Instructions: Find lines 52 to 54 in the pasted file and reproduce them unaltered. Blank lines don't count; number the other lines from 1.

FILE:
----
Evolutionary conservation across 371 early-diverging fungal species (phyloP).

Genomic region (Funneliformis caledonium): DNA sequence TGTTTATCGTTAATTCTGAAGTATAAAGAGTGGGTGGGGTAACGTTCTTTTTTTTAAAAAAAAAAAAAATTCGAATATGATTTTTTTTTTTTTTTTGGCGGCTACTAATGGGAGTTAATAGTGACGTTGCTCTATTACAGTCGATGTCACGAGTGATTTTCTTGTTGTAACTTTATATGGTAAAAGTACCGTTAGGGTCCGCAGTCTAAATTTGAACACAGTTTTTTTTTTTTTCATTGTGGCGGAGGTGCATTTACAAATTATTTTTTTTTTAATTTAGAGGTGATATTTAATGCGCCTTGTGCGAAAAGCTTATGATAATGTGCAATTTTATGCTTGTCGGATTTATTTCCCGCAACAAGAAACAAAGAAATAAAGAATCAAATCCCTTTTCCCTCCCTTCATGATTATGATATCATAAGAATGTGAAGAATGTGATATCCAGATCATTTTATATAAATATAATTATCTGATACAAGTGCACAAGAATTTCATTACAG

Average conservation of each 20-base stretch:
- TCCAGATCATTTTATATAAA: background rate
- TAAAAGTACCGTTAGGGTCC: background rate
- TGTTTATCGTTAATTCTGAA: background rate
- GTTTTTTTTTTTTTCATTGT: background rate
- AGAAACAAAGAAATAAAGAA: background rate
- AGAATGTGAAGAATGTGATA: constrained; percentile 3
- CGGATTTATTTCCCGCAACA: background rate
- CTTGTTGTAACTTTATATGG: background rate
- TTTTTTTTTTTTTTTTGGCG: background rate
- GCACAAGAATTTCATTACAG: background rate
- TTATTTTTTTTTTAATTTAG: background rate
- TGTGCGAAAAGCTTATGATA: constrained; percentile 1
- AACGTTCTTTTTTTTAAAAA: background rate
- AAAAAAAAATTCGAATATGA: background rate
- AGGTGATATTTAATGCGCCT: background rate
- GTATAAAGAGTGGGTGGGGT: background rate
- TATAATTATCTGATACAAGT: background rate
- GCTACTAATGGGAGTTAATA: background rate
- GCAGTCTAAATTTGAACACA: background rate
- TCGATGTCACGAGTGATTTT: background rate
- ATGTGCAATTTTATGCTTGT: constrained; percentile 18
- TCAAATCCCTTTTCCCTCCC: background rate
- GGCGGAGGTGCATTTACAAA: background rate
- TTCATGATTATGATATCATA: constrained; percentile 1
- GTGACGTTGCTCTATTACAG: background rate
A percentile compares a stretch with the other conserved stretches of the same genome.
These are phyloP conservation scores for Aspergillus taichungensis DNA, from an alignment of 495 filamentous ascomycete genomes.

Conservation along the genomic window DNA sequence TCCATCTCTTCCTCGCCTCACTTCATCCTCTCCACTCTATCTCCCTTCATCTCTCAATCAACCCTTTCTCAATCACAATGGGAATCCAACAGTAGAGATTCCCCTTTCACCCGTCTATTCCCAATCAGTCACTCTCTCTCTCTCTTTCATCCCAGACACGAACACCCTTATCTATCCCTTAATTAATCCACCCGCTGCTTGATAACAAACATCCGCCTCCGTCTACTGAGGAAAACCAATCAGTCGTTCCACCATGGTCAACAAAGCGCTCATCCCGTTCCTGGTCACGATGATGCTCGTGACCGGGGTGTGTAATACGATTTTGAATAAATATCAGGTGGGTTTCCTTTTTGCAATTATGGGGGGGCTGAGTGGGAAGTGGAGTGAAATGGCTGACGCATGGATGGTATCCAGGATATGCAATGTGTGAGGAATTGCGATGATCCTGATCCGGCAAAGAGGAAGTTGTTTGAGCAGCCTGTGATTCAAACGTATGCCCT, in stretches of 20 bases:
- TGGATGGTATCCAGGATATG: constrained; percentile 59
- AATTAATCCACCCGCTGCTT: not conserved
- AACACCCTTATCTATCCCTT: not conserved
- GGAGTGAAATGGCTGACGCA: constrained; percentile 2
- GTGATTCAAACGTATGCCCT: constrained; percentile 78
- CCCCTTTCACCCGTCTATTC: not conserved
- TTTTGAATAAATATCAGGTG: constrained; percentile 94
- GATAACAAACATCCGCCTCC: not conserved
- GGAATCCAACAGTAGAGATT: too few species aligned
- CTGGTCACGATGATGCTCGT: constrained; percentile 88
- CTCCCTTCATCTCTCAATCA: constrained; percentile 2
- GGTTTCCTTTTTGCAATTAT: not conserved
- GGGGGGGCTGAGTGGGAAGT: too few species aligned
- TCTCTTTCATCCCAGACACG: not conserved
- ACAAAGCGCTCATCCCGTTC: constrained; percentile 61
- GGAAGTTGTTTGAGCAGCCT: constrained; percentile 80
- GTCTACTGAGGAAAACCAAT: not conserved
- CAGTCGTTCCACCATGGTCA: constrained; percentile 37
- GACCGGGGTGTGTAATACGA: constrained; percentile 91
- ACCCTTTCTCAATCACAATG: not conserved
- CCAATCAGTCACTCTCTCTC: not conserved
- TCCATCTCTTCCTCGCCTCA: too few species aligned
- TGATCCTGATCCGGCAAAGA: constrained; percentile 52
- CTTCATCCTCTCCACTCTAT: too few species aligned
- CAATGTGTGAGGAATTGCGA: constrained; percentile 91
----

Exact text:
- CCAATCAGTCACTCTCTCTC: not conserved
- TCCATCTCTTCCTCGCCTCA: too few species aligned
- TGATCCTGATCCGGCAAAGA: constrained; percentile 52